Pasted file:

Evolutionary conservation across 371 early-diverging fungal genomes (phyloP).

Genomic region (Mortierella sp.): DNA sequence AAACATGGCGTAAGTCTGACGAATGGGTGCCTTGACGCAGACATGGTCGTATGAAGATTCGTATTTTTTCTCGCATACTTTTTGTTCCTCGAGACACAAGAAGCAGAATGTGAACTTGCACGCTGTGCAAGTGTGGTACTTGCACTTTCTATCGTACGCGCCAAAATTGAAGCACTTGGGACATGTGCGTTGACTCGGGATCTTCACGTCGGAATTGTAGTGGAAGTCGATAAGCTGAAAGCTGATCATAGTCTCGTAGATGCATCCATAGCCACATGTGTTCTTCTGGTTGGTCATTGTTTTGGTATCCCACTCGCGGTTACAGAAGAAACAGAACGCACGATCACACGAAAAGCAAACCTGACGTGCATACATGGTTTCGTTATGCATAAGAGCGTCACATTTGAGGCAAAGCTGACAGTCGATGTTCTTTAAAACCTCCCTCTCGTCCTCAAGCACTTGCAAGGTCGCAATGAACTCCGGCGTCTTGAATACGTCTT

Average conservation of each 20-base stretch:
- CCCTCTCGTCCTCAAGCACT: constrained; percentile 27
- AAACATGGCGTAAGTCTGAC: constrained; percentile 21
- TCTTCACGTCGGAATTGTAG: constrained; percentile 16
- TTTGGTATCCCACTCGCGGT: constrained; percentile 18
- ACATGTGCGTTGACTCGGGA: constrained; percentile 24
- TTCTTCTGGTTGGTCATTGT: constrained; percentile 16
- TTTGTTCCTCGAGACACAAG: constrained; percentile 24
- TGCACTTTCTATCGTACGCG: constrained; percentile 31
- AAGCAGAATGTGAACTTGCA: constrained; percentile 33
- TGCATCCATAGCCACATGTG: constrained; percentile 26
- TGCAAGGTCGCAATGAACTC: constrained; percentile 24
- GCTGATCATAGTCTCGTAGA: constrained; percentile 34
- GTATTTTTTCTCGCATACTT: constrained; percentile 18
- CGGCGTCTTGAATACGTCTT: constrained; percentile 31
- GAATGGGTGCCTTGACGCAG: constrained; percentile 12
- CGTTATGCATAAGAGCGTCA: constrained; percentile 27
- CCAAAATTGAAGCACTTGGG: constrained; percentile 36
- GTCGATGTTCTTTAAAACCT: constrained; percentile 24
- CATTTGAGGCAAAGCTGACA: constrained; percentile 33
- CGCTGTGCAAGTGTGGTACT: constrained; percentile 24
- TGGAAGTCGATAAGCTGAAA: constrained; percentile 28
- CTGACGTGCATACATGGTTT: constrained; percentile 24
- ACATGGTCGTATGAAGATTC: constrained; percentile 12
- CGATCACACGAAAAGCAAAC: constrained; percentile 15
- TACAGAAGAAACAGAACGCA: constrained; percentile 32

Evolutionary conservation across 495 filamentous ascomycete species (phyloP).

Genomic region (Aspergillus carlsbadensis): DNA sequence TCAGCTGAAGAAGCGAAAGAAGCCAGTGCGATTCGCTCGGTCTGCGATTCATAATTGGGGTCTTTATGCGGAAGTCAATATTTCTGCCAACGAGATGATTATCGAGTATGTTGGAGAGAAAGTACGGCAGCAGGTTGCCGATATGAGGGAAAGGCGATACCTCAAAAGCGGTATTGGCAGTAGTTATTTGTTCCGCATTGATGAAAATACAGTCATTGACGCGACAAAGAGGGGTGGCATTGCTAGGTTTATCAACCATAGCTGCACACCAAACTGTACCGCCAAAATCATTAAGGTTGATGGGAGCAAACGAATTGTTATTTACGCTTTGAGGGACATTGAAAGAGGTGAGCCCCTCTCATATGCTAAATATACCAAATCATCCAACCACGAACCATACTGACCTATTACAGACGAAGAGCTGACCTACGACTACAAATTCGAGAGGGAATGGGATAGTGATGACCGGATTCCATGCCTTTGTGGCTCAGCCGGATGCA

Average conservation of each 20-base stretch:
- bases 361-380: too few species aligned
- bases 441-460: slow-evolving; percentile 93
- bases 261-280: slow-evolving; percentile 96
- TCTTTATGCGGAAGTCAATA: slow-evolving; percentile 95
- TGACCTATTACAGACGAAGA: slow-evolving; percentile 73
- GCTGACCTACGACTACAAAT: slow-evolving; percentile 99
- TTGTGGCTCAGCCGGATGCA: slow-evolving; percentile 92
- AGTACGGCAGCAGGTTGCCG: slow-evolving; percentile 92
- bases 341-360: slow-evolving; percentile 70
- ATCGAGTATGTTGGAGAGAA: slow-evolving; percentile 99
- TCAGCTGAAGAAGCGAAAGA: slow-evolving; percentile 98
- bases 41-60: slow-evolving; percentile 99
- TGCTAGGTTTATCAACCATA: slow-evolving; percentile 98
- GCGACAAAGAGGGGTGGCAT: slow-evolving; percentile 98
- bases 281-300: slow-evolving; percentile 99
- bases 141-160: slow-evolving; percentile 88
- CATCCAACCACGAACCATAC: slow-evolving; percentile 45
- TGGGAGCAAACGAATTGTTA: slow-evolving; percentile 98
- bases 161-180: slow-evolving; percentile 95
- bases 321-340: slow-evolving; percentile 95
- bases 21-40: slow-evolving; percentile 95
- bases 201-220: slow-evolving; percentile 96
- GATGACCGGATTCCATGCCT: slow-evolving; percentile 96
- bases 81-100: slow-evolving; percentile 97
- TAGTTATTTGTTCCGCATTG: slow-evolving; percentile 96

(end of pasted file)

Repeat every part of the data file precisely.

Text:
Evolutionary conservation across 371 early-diverging fungal genomes (phyloP).

Genomic region (Mortierella sp.): DNA sequence AAACATGGCGTAAGTCTGACGAATGGGTGCCTTGACGCAGACATGGTCGTATGAAGATTCGTATTTTTTCTCGCATACTTTTTGTTCCTCGAGACACAAGAAGCAGAATGTGAACTTGCACGCTGTGCAAGTGTGGTACTTGCACTTTCTATCGTACGCGCCAAAATTGAAGCACTTGGGACATGTGCGTTGACTCGGGATCTTCACGTCGGAATTGTAGTGGAAGTCGATAAGCTGAAAGCTGATCATAGTCTCGTAGATGCATCCATAGCCACATGTGTTCTTCTGGTTGGTCATTGTTTTGGTATCCCACTCGCGGTTACAGAAGAAACAGAACGCACGATCACACGAAAAGCAAACCTGACGTGCATACATGGTTTCGTTATGCATAAGAGCGTCACATTTGAGGCAAAGCTGACAGTCGATGTTCTTTAAAACCTCCCTCTCGTCCTCAAGCACTTGCAAGGTCGCAATGAACTCCGGCGTCTTGAATACGTCTT

Average conservation of each 20-base stretch:
- CCCTCTCGTCCTCAAGCACT: constrained; percentile 27
- AAACATGGCGTAAGTCTGAC: constrained; percentile 21
- TCTTCACGTCGGAATTGTAG: constrained; percentile 16
- TTTGGTATCCCACTCGCGGT: constrained; percentile 18
- ACATGTGCGTTGACTCGGGA: constrained; percentile 24
- TTCTTCTGGTTGGTCATTGT: constrained; percentile 16
- TTTGTTCCTCGAGACACAAG: constrained; percentile 24
- TGCACTTTCTATCGTACGCG: constrained; percentile 31
- AAGCAGAATGTGAACTTGCA: constrained; percentile 33
- TGCATCCATAGCCACATGTG: constrained; percentile 26
- TGCAAGGTCGCAATGAACTC: constrained; percentile 24
- GCTGATCATAGTCTCGTAGA: constrained; percentile 34
- GTATTTTTTCTCGCATACTT: constrained; percentile 18
- CGGCGTCTTGAATACGTCTT: constrained; percentile 31
- GAATGGGTGCCTTGACGCAG: constrained; percentile 12
- CGTTATGCATAAGAGCGTCA: constrained; percentile 27
- CCAAAATTGAAGCACTTGGG: constrained; percentile 36
- GTCGATGTTCTTTAAAACCT: constrained; percentile 24
- CATTTGAGGCAAAGCTGACA: constrained; percentile 33
- CGCTGTGCAAGTGTGGTACT: constrained; percentile 24
- TGGAAGTCGATAAGCTGAAA: constrained; percentile 28
- CTGACGTGCATACATGGTTT: constrained; percentile 24
- ACATGGTCGTATGAAGATTC: constrained; percentile 12
- CGATCACACGAAAAGCAAAC: constrained; percentile 15
- TACAGAAGAAACAGAACGCA: constrained; percentile 32

Evolutionary conservation across 495 filamentous ascomycete species (phyloP).

Genomic region (Aspergillus carlsbadensis): DNA sequence TCAGCTGAAGAAGCGAAAGAAGCCAGTGCGATTCGCTCGGTCTGCGATTCATAATTGGGGTCTTTATGCGGAAGTCAATATTTCTGCCAACGAGATGATTATCGAGTATGTTGGAGAGAAAGTACGGCAGCAGGTTGCCGATATGAGGGAAAGGCGATACCTCAAAAGCGGTATTGGCAGTAGTTATTTGTTCCGCATTGATGAAAATACAGTCATTGACGCGACAAAGAGGGGTGGCATTGCTAGGTTTATCAACCATAGCTGCACACCAAACTGTACCGCCAAAATCATTAAGGTTGATGGGAGCAAACGAATTGTTATTTACGCTTTGAGGGACATTGAAAGAGGTGAGCCCCTCTCATATGCTAAATATACCAAATCATCCAACCACGAACCATACTGACCTATTACAGACGAAGAGCTGACCTACGACTACAAATTCGAGAGGGAATGGGATAGTGATGACCGGATTCCATGCCTTTGTGGCTCAGCCGGATGCA

Average conservation of each 20-base stretch:
- bases 361-380: too few species aligned
- bases 441-460: slow-evolving; percentile 93
- bases 261-280: slow-evolving; percentile 96
- TCTTTATGCGGAAGTCAATA: slow-evolving; percentile 95
- TGACCTATTACAGACGAAGA: slow-evolving; percentile 73
- GCTGACCTACGACTACAAAT: slow-evolving; percentile 99
- TTGTGGCTCAGCCGGATGCA: slow-evolving; percentile 92
- AGTACGGCAGCAGGTTGCCG: slow-evolving; percentile 92
- bases 341-360: slow-evolving; percentile 70
- ATCGAGTATGTTGGAGAGAA: slow-evolving; percentile 99
- TCAGCTGAAGAAGCGAAAGA: slow-evolving; percentile 98
- bases 41-60: slow-evolving; percentile 99
- TGCTAGGTTTATCAACCATA: slow-evolving; percentile 98
- GCGACAAAGAGGGGTGGCAT: slow-evolving; percentile 98
- bases 281-300: slow-evolving; percentile 99
- bases 141-160: slow-evolving; percentile 88
- CATCCAACCACGAACCATAC: slow-evolving; percentile 45
- TGGGAGCAAACGAATTGTTA: slow-evolving; percentile 98
- bases 161-180: slow-evolving; percentile 95
- bases 321-340: slow-evolving; percentile 95
- bases 21-40: slow-evolving; percentile 95
- bases 201-220: slow-evolving; percentile 96
- GATGACCGGATTCCATGCCT: slow-evolving; percentile 96
- bases 81-100: slow-evolving; percentile 97
- TAGTTATTTGTTCCGCATTG: slow-evolving; percentile 96